Whole Organization verses Whole Community

There are differences between Whole Organization and Whole Community which is I why I feel the need for both of the functions. In a community, needed activities involve entertainment for residents, economic stimulation by providing residents with areas of financial interest, keeping the community safe for everyone and so on! In an organization or business, the culture is to perform well while creating products and/or services that align with the goals of the organization or business. An organization usually attempts to invent its own culture outside of the normalcy of the organization. This is why a Whole Community effort should be made exclusively for organizations and businesses thus is why I have written about the Whole Organization approach.


Preparing for the Whole Organization Approach

In order to prepare your business or organization to implement a Whole Organization approach, you first need to plan for it. The planning function should involve everyone since is covers the WHOLE organization after all. Involve top management, supervisors, leaders and especially employees of the organization or business. Involve outside stakeholders as well such as customers, contractors and members of the local and regional communities that surround the business or organization. Define goals and objectives for the Whole Organization approach and create a mutual understanding with all planners that allow everyone to collaborate for a common ground. Develop a plan using information that you know, that subject matter experts know, that employees know and that members of the community know. You can’t always make a plan 100% perfect but if you utilize the correct source of information, you can perfect the plan more so than it would have been without the information sources.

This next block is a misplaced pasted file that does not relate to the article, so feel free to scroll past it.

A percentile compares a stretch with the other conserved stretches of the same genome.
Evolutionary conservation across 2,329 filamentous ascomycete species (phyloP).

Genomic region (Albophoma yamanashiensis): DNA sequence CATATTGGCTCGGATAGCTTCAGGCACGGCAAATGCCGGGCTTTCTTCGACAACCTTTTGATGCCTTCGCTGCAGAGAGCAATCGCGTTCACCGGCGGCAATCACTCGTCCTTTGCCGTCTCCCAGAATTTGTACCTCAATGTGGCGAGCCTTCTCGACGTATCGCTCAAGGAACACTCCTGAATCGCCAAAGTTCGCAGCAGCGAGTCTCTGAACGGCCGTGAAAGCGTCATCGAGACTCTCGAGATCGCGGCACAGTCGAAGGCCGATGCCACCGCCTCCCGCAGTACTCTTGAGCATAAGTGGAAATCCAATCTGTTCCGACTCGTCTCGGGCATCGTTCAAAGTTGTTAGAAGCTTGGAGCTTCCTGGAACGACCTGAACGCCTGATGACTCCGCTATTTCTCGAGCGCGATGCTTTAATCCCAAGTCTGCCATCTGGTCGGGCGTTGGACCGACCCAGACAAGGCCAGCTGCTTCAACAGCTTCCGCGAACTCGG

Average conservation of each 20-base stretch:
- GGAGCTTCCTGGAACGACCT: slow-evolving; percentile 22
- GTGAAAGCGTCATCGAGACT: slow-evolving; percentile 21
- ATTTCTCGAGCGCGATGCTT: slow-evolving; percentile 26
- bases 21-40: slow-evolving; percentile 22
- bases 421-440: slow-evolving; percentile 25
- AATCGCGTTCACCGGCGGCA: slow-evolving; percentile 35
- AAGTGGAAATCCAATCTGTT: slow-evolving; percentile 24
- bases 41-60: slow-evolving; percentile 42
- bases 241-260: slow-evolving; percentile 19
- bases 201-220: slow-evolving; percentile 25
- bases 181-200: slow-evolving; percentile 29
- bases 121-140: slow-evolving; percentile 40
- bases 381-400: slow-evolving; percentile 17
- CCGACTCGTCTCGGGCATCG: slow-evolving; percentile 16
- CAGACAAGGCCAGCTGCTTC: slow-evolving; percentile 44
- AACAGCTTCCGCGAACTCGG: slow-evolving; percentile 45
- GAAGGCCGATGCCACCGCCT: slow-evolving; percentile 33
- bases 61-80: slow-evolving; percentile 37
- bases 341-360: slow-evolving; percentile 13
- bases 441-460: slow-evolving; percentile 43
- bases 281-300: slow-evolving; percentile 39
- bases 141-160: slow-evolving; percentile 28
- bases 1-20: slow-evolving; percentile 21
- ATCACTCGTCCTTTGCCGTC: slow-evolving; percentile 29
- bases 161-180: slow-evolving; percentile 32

Implementing a Whole Organization Approach

After your planning team made up of various information sources has created a Whole Organization plan for the business or organization, it is time to implement the plan. The most valuable piece of information that I can give you for this is to: Include Everyone in the Whole Organization process. By everyone, I mean everyone within the business or organization. Everyone needs to play a role whether the role is something simple or the role is something significant. Just hurdling someone to a safe zone to wait for something bad happening to end is NOT productive and will only allow those doing it to install panic among themselves. If everyone has a job to do to help the organization prepare, mitigate, respond and recover from an incident – the amount of time that all these sequences will take will likely be greatly reduced.